cident wi.i,.h, r .i i . . .
J'gntsen-lnch pump valve blew out. Be-
.I- i ... goiisn unaer con
trol the ship had a pronounced list.
v?h 0rnjt Cutters' union at Barre,
vt., decided to accept the working and
Wa?.J'rTe",nnt "ered by the manu
fa lurer for a period of five years. Tha
agreement provides for a rats of 42 cents
UVVinU " hour un March 1. Kit.
?Si "'I'" " hour ereafter. About
4,(M men lutve been on atrik.
A coromlsalon appointed by the Knights
of Columbus to seek the causes and
sources of religious prejudice met ia Chl-
- v. '"u. Among tne
speakere were Martin J Wade of Iowa
l.p.rM Tn1 Tli. r- . - I
- "imiHi'in comprises
Colonel V. H. Callahan of Louisville.
' ' - Mi -aimciea.
Thomas C. Tawlor. lanlng, Mich ; Jo
seph C. Pelleller. Boston, and Alfred 4.
Bagley, Vancouver, ti. C.
Stripped in Streets of Mexico City
in Daylight, According to
Refugee Stories.
R1 I.I.K.TI.
NKW ORLKANS, March 7 Three
hundred native priests are Impris
oned In Mexico City and all the In
stitutions with which nuns are con
nected have been closed, accordinr; to
a statement given out here tonluht
by Archblnhop Jose Mora y Del Rio,
head of the Catholic church In
Mexico. In addition, 1R6 priests of
foreign birth have been driven from
ST. LOUIS, March 7. "Half the
population are 'out of work, many
persons are dying; of hunger and
many others, are committing suicide
rather than face starvation, " declared
a letter written In Mexico City Feb
ruary 24 and received here today.
The letter was written by a woman
who, until recently, was secretary to
the president of an American con
cern In Mexico City.
F-verytklaa. Safferla.
It continued:
"Everybody here Is suffering. The
whole city Is unssnltary, as we have
been without water for a long time. The
streets have not been cleaned for months.
No foodstuffs sre being broiight Into the
city. It seems that they are trying to
starve tis out and they surely sre suc
ceeding. "I have eaten no bread for dsys and can
not get flour to make it. Kven tortillas
snd cornmeal cannot be had. No one
seems to know what to do. Most of the
people here have to stand whstsver hap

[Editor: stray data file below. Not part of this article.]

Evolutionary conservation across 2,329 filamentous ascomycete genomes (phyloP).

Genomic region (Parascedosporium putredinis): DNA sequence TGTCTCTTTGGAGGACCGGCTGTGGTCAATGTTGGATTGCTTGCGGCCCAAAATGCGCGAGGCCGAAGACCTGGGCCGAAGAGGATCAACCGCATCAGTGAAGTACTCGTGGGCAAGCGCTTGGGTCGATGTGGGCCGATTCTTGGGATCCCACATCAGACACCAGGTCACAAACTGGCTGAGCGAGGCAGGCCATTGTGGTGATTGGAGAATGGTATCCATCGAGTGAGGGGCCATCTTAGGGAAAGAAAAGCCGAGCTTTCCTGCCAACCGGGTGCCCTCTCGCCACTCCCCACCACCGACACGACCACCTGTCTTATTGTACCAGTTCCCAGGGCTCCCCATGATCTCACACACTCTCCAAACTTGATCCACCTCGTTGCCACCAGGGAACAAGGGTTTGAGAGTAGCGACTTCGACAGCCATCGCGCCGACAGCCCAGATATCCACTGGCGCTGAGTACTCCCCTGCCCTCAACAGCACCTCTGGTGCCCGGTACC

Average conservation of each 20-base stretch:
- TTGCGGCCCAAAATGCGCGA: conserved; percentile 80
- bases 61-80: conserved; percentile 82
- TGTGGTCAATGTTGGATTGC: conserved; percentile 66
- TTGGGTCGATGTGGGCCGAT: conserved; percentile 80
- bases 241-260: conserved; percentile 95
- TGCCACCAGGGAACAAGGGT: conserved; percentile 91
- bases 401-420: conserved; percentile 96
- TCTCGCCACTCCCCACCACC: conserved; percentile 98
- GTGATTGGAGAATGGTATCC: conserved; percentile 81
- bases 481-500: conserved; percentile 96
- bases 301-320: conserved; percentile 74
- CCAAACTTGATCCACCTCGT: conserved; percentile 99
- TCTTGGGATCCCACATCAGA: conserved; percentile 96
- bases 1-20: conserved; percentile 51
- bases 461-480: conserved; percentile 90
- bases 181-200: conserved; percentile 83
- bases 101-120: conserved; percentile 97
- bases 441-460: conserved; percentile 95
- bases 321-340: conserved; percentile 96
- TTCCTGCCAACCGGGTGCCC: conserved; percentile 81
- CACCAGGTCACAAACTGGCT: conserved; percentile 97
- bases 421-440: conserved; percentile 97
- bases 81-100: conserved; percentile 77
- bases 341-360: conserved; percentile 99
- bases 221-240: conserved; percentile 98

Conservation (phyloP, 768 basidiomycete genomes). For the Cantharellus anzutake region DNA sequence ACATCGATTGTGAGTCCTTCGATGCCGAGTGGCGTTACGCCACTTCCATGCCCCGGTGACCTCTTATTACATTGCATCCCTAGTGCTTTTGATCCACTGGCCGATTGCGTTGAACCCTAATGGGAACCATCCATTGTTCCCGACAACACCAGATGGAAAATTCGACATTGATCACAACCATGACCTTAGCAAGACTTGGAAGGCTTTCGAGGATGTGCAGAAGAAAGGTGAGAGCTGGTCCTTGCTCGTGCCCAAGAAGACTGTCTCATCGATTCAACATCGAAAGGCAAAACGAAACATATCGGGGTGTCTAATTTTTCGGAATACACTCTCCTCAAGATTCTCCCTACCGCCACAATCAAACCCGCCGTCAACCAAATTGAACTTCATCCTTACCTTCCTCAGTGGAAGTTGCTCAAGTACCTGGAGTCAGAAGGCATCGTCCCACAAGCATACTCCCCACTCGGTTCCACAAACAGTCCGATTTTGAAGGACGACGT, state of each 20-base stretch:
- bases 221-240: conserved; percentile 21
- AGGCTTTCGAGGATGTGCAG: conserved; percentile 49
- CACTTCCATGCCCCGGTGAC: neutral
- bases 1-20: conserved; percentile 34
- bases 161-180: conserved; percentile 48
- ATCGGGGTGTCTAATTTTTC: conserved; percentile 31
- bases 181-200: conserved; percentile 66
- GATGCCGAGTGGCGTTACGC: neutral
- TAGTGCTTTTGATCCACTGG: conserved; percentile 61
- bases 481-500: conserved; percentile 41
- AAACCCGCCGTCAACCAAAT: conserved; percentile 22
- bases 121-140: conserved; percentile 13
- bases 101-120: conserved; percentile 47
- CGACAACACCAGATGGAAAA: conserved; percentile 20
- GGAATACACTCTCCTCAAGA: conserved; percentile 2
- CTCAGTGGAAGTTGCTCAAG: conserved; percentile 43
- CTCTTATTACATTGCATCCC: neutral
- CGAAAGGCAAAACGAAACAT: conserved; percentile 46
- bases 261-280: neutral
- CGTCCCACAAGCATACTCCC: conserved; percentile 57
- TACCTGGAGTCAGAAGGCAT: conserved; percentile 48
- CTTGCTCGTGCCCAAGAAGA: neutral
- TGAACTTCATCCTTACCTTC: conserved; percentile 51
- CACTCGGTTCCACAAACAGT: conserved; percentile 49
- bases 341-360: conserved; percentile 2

pens, as they have no money."
Priests Exiled.
NEW YORK. March . The atory of
how twenty-two priests were driven from
Mexico by General Oarranza because of
their inability to raise ljoo.ono as a tax
to be paid to the Mexican government.
was told today by members of a groap of
seven of the priests, who reached here on
the steamer Montevideo. I
The priests were in rags. They said
they were tho last of tha twenty-two
and that among those exiled were Ger
man, French, Italian and Spanish piiesta
and one Turk.
The twenty-two priests, they said, and
others numbering 350 altogether,' were
summoned by General Ohregon to the
national patare In Mexico City and or
dered to raise a IfiOO.OOO tax. When the
priest pleaded that they could not raise
this miney they were told that they
would havo to do so or leave the coun
try. Mowey Not Ralaed.
The money waa not raised and the
priests said they were locked In the pal
ace all night They alept on the stono
floor. The next morning diplomatic rep
resentatives of their several governments
demandod their release The demand was
acceded to on condition that the priests
leave the country.
A special train wss pulled Into the
Buena Vista station, the priests said, and
on thta the foreign priests were ordered.
By the time tho train reached Vera
Crus only eleven of the party of twenty
two were left, several having gotten off
at way stations. Four of the eleven
failed to appear on shipboard, although
passage hsd been engsged' for them and
the others were assigned places In the
Passengers arrfvlng here on the last
train out of Mexico City last Saturday,
told of an attack by bandits on a sub
urb of the capital, fifteen minutes by
trolley from the center of the city, on
March 1. it Is reported thst women
among the foreigners were stripped of
their clothing In the street during the
daylight attack. The attackers described
themselves aa Zapata followers.
Reports Earoaraslnf.
WASHINGTON. March 6.-dincouraglng
advlcea Indicating that General Carransa
might heed representations of the United
States and direct General Obregon to
permit food and supplies to reach Mexico
City, wore received lata today by tha
etate department.
Whit the situation waa still described
aa grave, the Intimation waa given that
Carransa was beginning to yield to the
diplomatic preasue being exerted at Vera
Crus for an amelioration of conditions
In Mexico City, where famine has been
Another disturbing element in tha gen
eral situation reported to tha State de
partment waa the outbreak of an epi
demic of smallpox at Tampico. Twenty
nine cases are now in the hospital.
Within the last three dsys eight deaths
have occurred. Consular dispatches ssy
It is not known how msny more esses
have not been officially reported. With
the expected attack on Tampico, by the
Villa forces, and the arrival of thou
sands of Carransa reinforcements, con
ditions In the seaport are becoming al
most aa uncomfortable for the foreign
colony as In Mexico City.
Fressaro oa Okregoa.
In the Mexican capital foreign diplomats
are exerting every Influence possible to
persuade Oeneral Obregon to accept the
proffered aid of a relief committee which
ralaed SSO,0(0 pesos to buy food and sup
plies for the needy. Obregon thus far has
refused them transportation facilities to
bring freight from towns In the siclnlty.